I have done some preliminary experiments of a project I'm workin on, which basically involves a few bend sensors. However, I would like to make it lightweight and wireless. I have done some looking around, found the arduino mini and this http://www.coolcomponents.co.uk/catalog/link-transmitter-434mhz-p-810.html RF transmitter. what would the compatibility be like with this? The main things I am unsure of are -
I see that the transmitter wants 5v, and the mini supplies 5v, so with only a few bend sensors attached the would the power be ok?
Am I likely to run into problems with processing power?
I'm planning on embedding the Arduino inside a foam ball, would the RF signal make it through?
thanks for any help!
"so with only a few bend sensors attached the would the power be ok?"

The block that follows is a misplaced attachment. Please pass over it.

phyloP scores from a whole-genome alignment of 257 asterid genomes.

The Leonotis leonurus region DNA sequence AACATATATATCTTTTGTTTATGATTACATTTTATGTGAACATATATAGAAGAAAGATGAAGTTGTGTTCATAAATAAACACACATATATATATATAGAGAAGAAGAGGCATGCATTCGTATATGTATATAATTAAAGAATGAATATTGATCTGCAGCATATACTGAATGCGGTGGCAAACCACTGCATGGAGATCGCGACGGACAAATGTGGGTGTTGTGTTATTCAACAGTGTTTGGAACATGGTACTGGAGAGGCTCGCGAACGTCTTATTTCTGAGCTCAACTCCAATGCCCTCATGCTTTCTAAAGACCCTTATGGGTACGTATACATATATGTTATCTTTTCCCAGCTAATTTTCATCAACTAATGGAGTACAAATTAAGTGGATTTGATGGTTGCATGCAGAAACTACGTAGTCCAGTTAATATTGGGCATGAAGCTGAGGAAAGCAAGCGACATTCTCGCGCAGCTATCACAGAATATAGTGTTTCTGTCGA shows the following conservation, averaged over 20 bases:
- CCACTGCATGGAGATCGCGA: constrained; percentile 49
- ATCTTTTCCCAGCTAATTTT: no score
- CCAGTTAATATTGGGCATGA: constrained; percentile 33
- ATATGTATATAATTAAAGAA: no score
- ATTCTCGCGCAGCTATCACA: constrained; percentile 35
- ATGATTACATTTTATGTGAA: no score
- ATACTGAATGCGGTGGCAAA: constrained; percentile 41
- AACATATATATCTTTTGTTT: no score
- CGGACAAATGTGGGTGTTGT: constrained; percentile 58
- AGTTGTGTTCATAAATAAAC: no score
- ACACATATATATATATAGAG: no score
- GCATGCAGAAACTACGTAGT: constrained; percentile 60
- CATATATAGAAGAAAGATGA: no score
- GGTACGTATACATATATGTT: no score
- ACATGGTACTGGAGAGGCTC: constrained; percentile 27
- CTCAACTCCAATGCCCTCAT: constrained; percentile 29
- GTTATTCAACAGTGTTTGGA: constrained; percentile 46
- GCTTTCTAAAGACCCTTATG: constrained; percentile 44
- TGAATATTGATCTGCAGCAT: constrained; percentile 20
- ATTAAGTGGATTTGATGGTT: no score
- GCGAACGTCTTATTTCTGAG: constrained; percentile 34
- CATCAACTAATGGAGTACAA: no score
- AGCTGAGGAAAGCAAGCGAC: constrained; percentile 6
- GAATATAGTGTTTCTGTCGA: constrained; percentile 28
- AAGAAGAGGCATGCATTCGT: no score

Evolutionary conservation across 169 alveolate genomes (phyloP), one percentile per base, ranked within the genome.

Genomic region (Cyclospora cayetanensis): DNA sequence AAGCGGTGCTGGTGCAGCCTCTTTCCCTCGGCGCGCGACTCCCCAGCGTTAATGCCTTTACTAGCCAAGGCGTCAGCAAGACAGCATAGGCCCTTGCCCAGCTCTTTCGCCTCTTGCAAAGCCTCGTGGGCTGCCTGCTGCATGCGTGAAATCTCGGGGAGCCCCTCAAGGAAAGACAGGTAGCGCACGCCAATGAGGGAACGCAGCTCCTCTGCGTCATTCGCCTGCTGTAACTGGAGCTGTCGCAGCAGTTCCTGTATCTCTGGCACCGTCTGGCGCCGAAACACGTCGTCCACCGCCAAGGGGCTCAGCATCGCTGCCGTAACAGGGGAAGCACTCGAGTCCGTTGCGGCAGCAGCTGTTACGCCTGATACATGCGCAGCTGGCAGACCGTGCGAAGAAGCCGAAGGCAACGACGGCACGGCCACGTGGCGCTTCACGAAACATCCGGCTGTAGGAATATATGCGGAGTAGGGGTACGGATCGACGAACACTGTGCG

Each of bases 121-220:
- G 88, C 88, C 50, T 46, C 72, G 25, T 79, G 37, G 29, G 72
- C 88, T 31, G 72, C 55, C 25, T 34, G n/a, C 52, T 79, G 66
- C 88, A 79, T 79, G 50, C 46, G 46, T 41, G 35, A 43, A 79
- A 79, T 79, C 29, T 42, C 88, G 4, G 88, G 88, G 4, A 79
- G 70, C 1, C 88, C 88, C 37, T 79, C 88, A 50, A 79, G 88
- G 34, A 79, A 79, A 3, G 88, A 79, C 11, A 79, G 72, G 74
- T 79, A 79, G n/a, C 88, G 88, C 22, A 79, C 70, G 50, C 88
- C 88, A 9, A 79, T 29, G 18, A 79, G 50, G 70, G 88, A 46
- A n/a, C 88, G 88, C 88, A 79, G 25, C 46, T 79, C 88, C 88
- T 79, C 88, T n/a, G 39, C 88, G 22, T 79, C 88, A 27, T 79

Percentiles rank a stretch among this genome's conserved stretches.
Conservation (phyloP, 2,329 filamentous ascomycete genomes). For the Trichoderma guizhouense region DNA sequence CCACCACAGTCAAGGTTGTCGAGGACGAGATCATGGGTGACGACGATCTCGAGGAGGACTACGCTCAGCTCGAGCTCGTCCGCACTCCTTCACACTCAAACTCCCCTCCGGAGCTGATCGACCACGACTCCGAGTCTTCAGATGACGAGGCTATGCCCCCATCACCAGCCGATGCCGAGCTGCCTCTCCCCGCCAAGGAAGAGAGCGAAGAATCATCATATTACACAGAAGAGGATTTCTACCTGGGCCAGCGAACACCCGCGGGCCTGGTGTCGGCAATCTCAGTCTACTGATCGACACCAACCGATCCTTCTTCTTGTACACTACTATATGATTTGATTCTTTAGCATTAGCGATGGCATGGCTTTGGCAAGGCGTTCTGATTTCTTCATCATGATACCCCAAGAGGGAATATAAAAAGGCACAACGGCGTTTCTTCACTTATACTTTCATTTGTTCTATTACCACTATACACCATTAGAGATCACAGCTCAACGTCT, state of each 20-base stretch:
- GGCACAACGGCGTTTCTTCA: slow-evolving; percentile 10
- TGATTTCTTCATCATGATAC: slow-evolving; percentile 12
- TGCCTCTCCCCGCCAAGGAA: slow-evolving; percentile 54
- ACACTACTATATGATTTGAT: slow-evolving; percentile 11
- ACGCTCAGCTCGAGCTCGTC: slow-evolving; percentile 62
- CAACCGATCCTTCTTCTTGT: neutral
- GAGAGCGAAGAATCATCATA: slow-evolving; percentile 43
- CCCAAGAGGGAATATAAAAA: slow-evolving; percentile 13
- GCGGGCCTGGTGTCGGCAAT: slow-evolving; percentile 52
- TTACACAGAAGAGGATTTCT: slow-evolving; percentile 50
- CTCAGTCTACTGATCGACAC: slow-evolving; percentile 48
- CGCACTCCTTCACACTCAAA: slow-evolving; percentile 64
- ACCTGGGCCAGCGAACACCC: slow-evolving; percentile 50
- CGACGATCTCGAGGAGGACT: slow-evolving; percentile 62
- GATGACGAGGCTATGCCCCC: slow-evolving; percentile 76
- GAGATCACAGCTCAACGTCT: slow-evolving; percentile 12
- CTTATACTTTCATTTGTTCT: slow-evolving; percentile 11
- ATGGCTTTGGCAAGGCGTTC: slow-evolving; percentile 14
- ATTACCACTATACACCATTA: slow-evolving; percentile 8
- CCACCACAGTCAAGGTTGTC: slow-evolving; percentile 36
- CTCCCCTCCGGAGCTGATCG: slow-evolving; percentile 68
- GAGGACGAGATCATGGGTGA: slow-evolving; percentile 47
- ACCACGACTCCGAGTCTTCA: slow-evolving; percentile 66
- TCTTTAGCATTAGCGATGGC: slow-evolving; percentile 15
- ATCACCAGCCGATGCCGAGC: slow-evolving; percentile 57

How will you power it? 3 AA batteries? That would be fine.
Or you could use a promini and LiPo battery, run at 8 MHz direct from battery.
Should be okay as long as the foam is non-metallic.
Even smaller than the mini and already equipped with a WiFi module is the WiFi Bee (Wifi Bee - Seeed Wiki). You just need a 3V3 stabilized power source and something like an UART Bee to upload the sketches to it.
Wifi bee is expensive tho
$10 Ardweeny and $5 nrfl24101+ module is much more cost effective.
Why not build your own PCB? You can design it using surface mount components to save space, and you can make it fit to you exact enclosure. It's not too expensive to do so. Eagle CAD has a free version, and seeedstudio has a pcb service (fusion pcb) that will give you 10 boards for about $30 - $40 with shipping.
I have been using the same or very similar 434MHz radios in my project. They run fine from 5V and draw about 25mA while transmitting.
I do recommend using the Virtual Wire library with them. http://www.open.com.au/mikem/arduino/ There are numerous tutorials on this library.
I don't know what sort of range you need on the radio link. It will be hard to pack an efficient antenna into a small package. With a small or no antenna you would be looking at ranges on the order of 10m or so, I would guess.